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Publication numberUS3291870 A
Publication typeGrant
Publication dateDec 13, 1966
Filing dateJun 12, 1964
Priority dateJun 12, 1964
Publication numberUS 3291870 A, US 3291870A, US-A-3291870, US3291870 A, US3291870A
InventorsGeorge S Allison
Original AssigneeGeorge S Allison
Export CitationBiBTeX, EndNote, RefMan
External Links: USPTO, USPTO Assignment, Espacenet
Method of fabricating a multichannel nuclear fuel element
US 3291870 A
Abstract  available in
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Claims  available in
Description  (OCR text may contain errors)

Dec 13, 1966 G. s. ALLISON 3 METHOD OF FABRICATING A MULTICHANNEL NUCLEAR FUEL ELEMENT Filed June 12, 1964 INVENTOR. eox 'ge 5. flll60f2 United States Patent 3 2M370 METHOD 9F FABRECATENG A MULTlICHANNEL N UCLEAR FUEL ELEMENT George 5. Allison, Richland, Wash, assignor to the United States of America as represented by the United States Atomic Energy Commission Fiied June 112, 1964, Ser. No. 374,855 4 (Jlairns. (Cl. 264.5)

The invention described herein was made in the course of, or under, a contract with the U.S. Atomic Energy Commission.

The invention relates to a method of forming multichannel objects, more particularly of making nuclear reactor fuel elements consisting of intimately bonded bundles of thin-Walled tubes. The invention includes the method of making components of the bundles, and the products of the method.

As the art of nuclear reactor design advances demand increases for fuel elements with improved heat transfer characteristics. T 0 bring this about fuel elements with a plurality of thin-walled coolant channels have been suggested because of the high surface to volume ratio, but no method has been found of fabricating these which gives a reliable product and is not unduly expensive. This is particularly true when refractory metals are used to line the coolant channels, which is unfortunate since metals of this kind have much to recommend them for this purpose, especially zirconium and tugnsten and their alloys. Furthermore, thin-walled multichannel shapes in general would be used more widely for such purposes as heat exchangers, if they could be made to give reliable service at a reasonable price.

It is, accordingly, the general object of the invention to provide a method of making thin-walled multichannel shapes.

It is a more particular object to provide a method of making nuclear fuel elements with a plurality of thinwalled coolant channels.

It is a still more particular object to provide a method of making nuclear fuel elements with a plurality of thin-walled coolant channels of refractory metals and alloys.

Other objects will appear as the description proceeds.

According to the invention a plurality of corrosionresistant tubes is solidly filled with material which can be chemically disintegrated by a reagent to which the tubes are less reactive, hereinafter called a sacrificial material. The tubes are then nested together in a closepacked configuration which is surrounded by a closely fitting sleeve; the sleeve with its contents is then reduced in diameter to a degree that the material of the tubes bond together to give an intimately bonded bundle of tubes. The bundle is converted into a multichannel shape by chemically removing the sacrificial material from the bore of the tubes. Any one of a number of diameterreducing methods may be used, including die-extrusion, die-drawing, swaging or a combination of these.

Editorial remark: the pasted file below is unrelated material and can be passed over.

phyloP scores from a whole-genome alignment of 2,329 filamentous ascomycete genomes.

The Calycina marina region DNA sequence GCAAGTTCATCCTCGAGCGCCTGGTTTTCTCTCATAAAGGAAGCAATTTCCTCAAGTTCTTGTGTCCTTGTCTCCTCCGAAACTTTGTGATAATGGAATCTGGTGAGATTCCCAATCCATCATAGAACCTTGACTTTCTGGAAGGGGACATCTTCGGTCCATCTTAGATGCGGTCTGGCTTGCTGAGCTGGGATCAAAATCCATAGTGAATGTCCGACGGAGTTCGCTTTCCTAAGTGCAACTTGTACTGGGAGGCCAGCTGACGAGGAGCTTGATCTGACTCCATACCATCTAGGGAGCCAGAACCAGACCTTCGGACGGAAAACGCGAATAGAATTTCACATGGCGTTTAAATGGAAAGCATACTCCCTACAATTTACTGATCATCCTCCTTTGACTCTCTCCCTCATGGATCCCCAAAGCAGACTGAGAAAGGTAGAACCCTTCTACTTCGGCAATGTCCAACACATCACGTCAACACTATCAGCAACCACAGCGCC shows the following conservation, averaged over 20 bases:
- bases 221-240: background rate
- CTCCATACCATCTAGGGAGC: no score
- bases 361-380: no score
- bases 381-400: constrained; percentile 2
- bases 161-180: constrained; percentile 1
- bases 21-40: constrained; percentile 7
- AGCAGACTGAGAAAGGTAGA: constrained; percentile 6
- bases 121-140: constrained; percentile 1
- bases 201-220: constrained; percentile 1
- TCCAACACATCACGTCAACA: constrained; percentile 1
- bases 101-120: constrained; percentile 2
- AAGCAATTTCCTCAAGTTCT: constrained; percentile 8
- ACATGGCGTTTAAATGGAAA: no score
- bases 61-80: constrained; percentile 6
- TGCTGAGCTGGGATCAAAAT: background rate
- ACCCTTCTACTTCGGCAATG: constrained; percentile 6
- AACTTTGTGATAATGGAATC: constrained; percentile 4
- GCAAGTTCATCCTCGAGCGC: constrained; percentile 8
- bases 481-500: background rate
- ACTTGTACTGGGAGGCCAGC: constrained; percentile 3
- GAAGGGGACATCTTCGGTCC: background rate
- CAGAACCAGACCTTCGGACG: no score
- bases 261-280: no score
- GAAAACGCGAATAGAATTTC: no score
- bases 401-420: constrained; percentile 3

To fabricate a multichannel nuclear fuel element a plurality of corrosion-resistant tubes filled with sacrificial material are first coated on the outside with nuclear material such as natural or enriched uranium metal; or alternatively, the tubes may be inserted into closely fitting external tubes of nuclear material. They are then nested together, surrounded by a closely fitting sleeve and reduced in diameter. The metallic nuclear material bonds together to form a bundle, and this is converted into a multichannel fuel element by removing the sacrificial material from the bore of the tubes by chemical means. Other shapes, such as a heat exchanger, may be formed in the same way, the nuclear material, of course, being omitted.

gl lfi'ih Patented Dec. 13, 1966 An improved product may be made if the tubes, or components of the configuration, or bundle, are first reduced into another cross-sectional shape before being nested together, rather than merely being left round. Of the various possible shapes the hexagonal is preferred. This permits the components to be nested together in a honeycomb configuration which can then be rounded out into a perfectly circular shape in cross-section by adding some comparatively small filler, or transition, shapes. The circular bundle will then fit exactly into an outer sleeve, and when this assembly is reduced in diameter the honeycomb configuration will hold distortion of the tubes to a minimum.

A preferred embodiment of the invention includes a second, or outer, tube of corrosion-resistant material closely surrounding the nuclear material on each of the components of the bundle. Among other advantages, this makes it possible to use ceramic and cermet nuclear material such as U0 rather than metallic. The bonding together is done by the metal of the outer tubes, while the inner tubes protect the ceramic or cermet fuel from the corrosive action of the coolant. Together the two tubes further serve to contain fission products generated during the operation of the reactor. Tungsten is the preferred material for both the sets of tubes, but, of course, other metals and alloys could be used such as aluminum, aluminum alloys, zirconium, zirconium alloys, stainless steel and, in the case of organic reactors, carbon steel.